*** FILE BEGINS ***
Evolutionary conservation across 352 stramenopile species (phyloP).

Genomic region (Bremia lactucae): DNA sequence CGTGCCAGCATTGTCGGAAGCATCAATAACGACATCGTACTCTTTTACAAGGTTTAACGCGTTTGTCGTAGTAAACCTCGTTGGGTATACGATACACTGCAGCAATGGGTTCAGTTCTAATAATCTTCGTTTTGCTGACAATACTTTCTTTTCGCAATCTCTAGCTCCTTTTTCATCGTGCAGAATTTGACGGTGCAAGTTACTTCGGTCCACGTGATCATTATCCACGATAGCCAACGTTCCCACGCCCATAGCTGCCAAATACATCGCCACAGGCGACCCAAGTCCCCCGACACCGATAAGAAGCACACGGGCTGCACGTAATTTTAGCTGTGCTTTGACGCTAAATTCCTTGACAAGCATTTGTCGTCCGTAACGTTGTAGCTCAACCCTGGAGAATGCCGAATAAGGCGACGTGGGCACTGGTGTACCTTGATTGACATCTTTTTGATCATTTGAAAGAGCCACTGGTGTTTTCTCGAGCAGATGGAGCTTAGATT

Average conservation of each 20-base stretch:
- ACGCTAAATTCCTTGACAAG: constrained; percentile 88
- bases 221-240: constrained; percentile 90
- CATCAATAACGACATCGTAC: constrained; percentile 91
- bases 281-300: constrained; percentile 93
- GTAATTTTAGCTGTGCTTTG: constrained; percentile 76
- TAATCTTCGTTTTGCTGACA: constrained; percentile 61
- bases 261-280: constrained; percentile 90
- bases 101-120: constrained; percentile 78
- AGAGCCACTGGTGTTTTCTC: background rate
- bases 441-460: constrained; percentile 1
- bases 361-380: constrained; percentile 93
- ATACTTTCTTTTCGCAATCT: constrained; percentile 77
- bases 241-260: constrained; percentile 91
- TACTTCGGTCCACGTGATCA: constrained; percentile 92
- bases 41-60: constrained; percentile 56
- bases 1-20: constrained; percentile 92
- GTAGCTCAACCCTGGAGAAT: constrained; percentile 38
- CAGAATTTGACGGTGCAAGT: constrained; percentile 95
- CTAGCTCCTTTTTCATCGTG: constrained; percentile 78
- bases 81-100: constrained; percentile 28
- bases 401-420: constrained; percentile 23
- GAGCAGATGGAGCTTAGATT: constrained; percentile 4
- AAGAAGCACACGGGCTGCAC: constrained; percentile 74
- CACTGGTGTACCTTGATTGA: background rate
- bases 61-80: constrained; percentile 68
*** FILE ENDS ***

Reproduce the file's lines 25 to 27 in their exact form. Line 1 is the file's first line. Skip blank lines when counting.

- GAGCAGATGGAGCTTAGATT: constrained; percentile 4
- AAGAAGCACACGGGCTGCAC: constrained; percentile 74
- CACTGGTGTACCTTGATTGA: background rate